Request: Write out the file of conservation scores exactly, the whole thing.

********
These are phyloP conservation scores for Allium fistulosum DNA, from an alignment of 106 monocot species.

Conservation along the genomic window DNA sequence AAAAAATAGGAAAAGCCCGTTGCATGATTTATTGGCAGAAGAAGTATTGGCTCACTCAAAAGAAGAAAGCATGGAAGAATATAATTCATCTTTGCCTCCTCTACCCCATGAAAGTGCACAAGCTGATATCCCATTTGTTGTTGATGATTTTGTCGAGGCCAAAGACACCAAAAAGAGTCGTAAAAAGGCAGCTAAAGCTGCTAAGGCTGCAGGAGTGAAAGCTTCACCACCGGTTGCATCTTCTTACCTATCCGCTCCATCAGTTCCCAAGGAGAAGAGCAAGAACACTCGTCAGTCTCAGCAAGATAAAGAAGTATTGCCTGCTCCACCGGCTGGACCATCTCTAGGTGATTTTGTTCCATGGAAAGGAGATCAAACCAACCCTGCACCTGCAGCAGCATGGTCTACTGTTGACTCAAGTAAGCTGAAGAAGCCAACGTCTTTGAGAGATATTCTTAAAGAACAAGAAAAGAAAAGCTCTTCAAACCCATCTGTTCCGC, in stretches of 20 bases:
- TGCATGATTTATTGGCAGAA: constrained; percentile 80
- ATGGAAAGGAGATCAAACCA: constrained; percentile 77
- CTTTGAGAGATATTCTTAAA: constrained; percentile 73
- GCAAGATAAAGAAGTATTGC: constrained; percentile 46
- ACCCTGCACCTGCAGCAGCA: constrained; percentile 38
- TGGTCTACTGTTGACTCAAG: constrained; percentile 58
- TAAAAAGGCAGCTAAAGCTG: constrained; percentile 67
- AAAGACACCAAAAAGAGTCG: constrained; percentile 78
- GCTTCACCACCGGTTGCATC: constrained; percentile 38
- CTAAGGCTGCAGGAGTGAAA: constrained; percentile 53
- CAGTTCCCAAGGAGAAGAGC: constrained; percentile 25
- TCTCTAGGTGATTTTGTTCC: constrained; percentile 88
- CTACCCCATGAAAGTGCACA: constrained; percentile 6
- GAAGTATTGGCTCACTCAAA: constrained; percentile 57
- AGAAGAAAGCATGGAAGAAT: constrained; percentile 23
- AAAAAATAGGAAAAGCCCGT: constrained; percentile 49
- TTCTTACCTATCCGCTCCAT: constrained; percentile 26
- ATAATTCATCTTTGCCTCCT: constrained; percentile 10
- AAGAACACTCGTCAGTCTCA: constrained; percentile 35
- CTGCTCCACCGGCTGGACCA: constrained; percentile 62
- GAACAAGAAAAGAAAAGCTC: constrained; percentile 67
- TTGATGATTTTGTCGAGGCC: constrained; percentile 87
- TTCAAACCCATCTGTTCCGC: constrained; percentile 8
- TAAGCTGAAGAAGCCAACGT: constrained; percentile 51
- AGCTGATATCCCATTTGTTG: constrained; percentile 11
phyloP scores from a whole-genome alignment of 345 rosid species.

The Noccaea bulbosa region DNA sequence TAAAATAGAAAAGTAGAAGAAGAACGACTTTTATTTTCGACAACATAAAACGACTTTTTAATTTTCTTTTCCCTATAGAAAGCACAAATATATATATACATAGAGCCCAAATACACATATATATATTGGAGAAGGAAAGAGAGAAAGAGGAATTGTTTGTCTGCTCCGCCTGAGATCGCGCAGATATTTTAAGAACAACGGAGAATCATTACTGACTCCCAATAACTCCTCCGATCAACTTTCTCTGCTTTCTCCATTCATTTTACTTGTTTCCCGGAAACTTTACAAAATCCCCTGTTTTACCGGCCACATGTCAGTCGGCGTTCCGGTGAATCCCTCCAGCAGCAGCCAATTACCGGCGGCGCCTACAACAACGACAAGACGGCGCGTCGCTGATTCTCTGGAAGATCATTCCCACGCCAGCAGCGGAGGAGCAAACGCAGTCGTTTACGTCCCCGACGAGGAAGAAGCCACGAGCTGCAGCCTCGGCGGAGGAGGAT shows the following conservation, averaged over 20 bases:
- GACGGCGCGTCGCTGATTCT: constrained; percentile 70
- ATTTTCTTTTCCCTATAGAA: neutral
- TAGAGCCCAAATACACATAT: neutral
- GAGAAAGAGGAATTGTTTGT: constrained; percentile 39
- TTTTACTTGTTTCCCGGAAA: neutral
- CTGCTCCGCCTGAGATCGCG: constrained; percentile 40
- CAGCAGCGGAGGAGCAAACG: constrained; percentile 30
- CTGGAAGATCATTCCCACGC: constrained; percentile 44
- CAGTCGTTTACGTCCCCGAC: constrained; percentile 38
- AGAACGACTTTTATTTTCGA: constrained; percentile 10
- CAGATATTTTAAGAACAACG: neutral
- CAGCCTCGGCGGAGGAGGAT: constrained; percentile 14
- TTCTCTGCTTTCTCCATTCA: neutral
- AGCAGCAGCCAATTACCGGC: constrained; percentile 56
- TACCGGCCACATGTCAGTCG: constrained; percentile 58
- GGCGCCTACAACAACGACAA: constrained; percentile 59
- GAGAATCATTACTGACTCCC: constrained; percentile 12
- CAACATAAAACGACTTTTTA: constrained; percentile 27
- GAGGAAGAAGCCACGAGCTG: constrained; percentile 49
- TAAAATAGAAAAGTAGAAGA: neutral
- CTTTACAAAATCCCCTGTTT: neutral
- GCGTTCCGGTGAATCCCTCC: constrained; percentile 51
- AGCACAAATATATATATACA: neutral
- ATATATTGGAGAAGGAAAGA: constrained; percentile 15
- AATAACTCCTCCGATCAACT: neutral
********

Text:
These are phyloP conservation scores for Allium fistulosum DNA, from an alignment of 106 monocot species.

Conservation along the genomic window DNA sequence AAAAAATAGGAAAAGCCCGTTGCATGATTTATTGGCAGAAGAAGTATTGGCTCACTCAAAAGAAGAAAGCATGGAAGAATATAATTCATCTTTGCCTCCTCTACCCCATGAAAGTGCACAAGCTGATATCCCATTTGTTGTTGATGATTTTGTCGAGGCCAAAGACACCAAAAAGAGTCGTAAAAAGGCAGCTAAAGCTGCTAAGGCTGCAGGAGTGAAAGCTTCACCACCGGTTGCATCTTCTTACCTATCCGCTCCATCAGTTCCCAAGGAGAAGAGCAAGAACACTCGTCAGTCTCAGCAAGATAAAGAAGTATTGCCTGCTCCACCGGCTGGACCATCTCTAGGTGATTTTGTTCCATGGAAAGGAGATCAAACCAACCCTGCACCTGCAGCAGCATGGTCTACTGTTGACTCAAGTAAGCTGAAGAAGCCAACGTCTTTGAGAGATATTCTTAAAGAACAAGAAAAGAAAAGCTCTTCAAACCCATCTGTTCCGC, in stretches of 20 bases:
- TGCATGATTTATTGGCAGAA: constrained; percentile 80
- ATGGAAAGGAGATCAAACCA: constrained; percentile 77
- CTTTGAGAGATATTCTTAAA: constrained; percentile 73
- GCAAGATAAAGAAGTATTGC: constrained; percentile 46
- ACCCTGCACCTGCAGCAGCA: constrained; percentile 38
- TGGTCTACTGTTGACTCAAG: constrained; percentile 58
- TAAAAAGGCAGCTAAAGCTG: constrained; percentile 67
- AAAGACACCAAAAAGAGTCG: constrained; percentile 78
- GCTTCACCACCGGTTGCATC: constrained; percentile 38
- CTAAGGCTGCAGGAGTGAAA: constrained; percentile 53
- CAGTTCCCAAGGAGAAGAGC: constrained; percentile 25
- TCTCTAGGTGATTTTGTTCC: constrained; percentile 88
- CTACCCCATGAAAGTGCACA: constrained; percentile 6
- GAAGTATTGGCTCACTCAAA: constrained; percentile 57
- AGAAGAAAGCATGGAAGAAT: constrained; percentile 23
- AAAAAATAGGAAAAGCCCGT: constrained; percentile 49
- TTCTTACCTATCCGCTCCAT: constrained; percentile 26
- ATAATTCATCTTTGCCTCCT: constrained; percentile 10
- AAGAACACTCGTCAGTCTCA: constrained; percentile 35
- CTGCTCCACCGGCTGGACCA: constrained; percentile 62
- GAACAAGAAAAGAAAAGCTC: constrained; percentile 67
- TTGATGATTTTGTCGAGGCC: constrained; percentile 87
- TTCAAACCCATCTGTTCCGC: constrained; percentile 8
- TAAGCTGAAGAAGCCAACGT: constrained; percentile 51
- AGCTGATATCCCATTTGTTG: constrained; percentile 11
phyloP scores from a whole-genome alignment of 345 rosid species.

The Noccaea bulbosa region DNA sequence TAAAATAGAAAAGTAGAAGAAGAACGACTTTTATTTTCGACAACATAAAACGACTTTTTAATTTTCTTTTCCCTATAGAAAGCACAAATATATATATACATAGAGCCCAAATACACATATATATATTGGAGAAGGAAAGAGAGAAAGAGGAATTGTTTGTCTGCTCCGCCTGAGATCGCGCAGATATTTTAAGAACAACGGAGAATCATTACTGACTCCCAATAACTCCTCCGATCAACTTTCTCTGCTTTCTCCATTCATTTTACTTGTTTCCCGGAAACTTTACAAAATCCCCTGTTTTACCGGCCACATGTCAGTCGGCGTTCCGGTGAATCCCTCCAGCAGCAGCCAATTACCGGCGGCGCCTACAACAACGACAAGACGGCGCGTCGCTGATTCTCTGGAAGATCATTCCCACGCCAGCAGCGGAGGAGCAAACGCAGTCGTTTACGTCCCCGACGAGGAAGAAGCCACGAGCTGCAGCCTCGGCGGAGGAGGAT shows the following conservation, averaged over 20 bases:
- GACGGCGCGTCGCTGATTCT: constrained; percentile 70
- ATTTTCTTTTCCCTATAGAA: neutral
- TAGAGCCCAAATACACATAT: neutral
- GAGAAAGAGGAATTGTTTGT: constrained; percentile 39
- TTTTACTTGTTTCCCGGAAA: neutral
- CTGCTCCGCCTGAGATCGCG: constrained; percentile 40
- CAGCAGCGGAGGAGCAAACG: constrained; percentile 30
- CTGGAAGATCATTCCCACGC: constrained; percentile 44
- CAGTCGTTTACGTCCCCGAC: constrained; percentile 38
- AGAACGACTTTTATTTTCGA: constrained; percentile 10
- CAGATATTTTAAGAACAACG: neutral
- CAGCCTCGGCGGAGGAGGAT: constrained; percentile 14
- TTCTCTGCTTTCTCCATTCA: neutral
- AGCAGCAGCCAATTACCGGC: constrained; percentile 56
- TACCGGCCACATGTCAGTCG: constrained; percentile 58
- GGCGCCTACAACAACGACAA: constrained; percentile 59
- GAGAATCATTACTGACTCCC: constrained; percentile 12
- CAACATAAAACGACTTTTTA: constrained; percentile 27
- GAGGAAGAAGCCACGAGCTG: constrained; percentile 49
- TAAAATAGAAAAGTAGAAGA: neutral
- CTTTACAAAATCCCCTGTTT: neutral
- GCGTTCCGGTGAATCCCTCC: constrained; percentile 51
- AGCACAAATATATATATACA: neutral
- ATATATTGGAGAAGGAAAGA: constrained; percentile 15
- AATAACTCCTCCGATCAACT: neutral